Large Dead Fish in Mystic River Likely Dying of Natural Causes
In recent weeks, there’s been a growing number of large dead carp floating through the Mystic River. Fortunately, it looks like this is the result of a natural phenomenon and not the doing of some toxic blowback.
Today, the Mystic River Watershed Association explained that these goldfish-looking beasts, which are known to devour creamed corn and hot dogs, are apparently spawning themselves to death. The group notes in a blog post that spawning is a “huge energy cost” that leaves the fish “vulnerable to infections and other stresses from the environment.”
Because all the dead fish are of the same general size (large) and the same species, it’s unlikely that pollution is the culprit. Moreover, the die-off runs throughout the river and isn’t confined to a single spot, which further supports the idea that this isn’t due to pollution.
All the fish we are seeing may have been in the same physiologically stressed condition and all intolerant of whatever led to death. If these were spawning fish subject to stress or infection that has spread through their community, this would explain both why we see one size class and why they are dying more or less all at once… We do not believe that there is evidence that this die-off is the result of pollution. In the past two weeks, two slicks were reported to DEP at specific locations in the lower stretches of the river, something MyRWA has also been tracking.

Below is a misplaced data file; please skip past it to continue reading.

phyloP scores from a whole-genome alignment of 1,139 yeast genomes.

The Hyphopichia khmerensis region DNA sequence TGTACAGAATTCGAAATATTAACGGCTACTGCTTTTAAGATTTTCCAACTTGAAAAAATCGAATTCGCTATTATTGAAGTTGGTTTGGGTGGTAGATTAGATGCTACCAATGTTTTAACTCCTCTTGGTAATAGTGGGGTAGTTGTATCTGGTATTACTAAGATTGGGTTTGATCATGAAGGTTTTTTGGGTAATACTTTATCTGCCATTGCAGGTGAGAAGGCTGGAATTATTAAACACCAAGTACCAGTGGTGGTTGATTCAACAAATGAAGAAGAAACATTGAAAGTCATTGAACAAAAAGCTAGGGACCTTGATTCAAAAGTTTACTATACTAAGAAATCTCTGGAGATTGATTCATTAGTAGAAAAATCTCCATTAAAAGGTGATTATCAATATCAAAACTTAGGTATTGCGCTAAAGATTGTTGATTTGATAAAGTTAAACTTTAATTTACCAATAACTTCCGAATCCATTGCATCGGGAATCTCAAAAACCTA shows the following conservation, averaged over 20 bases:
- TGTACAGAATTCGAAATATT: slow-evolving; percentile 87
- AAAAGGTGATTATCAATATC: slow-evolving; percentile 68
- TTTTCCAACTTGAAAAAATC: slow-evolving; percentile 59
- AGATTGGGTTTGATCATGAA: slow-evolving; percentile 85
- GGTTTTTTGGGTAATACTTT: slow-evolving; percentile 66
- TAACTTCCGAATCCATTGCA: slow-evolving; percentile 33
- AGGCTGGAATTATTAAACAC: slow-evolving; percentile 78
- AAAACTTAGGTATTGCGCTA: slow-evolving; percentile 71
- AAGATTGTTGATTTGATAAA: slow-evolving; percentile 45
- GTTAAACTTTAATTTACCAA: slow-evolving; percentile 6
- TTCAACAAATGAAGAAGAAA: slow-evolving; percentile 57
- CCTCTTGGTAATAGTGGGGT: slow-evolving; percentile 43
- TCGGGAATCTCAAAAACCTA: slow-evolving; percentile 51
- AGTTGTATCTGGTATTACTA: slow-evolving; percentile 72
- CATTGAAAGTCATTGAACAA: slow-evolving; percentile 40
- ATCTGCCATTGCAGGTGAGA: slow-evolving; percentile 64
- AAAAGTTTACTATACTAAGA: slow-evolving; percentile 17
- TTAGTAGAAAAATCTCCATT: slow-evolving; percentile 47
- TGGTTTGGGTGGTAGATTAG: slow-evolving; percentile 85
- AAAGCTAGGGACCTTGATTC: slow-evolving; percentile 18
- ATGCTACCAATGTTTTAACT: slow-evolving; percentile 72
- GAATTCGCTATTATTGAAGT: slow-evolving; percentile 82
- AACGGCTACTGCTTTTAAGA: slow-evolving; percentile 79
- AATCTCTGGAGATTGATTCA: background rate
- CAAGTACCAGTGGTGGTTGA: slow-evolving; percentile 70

Patrick Herron, deputy director for the Mystic River Watershed Association, calls it a “modest blight,” and notes that other species are thriving in the waterway. He points to the river herring; last year approximately 239,000 such fish made their way through the Mystic Lakes dam as part of an annual run. This year he expects the number to be even larger.
Herron says the group will keep monitoring the carp die off and working with state environmental authorities to make sure it is indeed a natural process.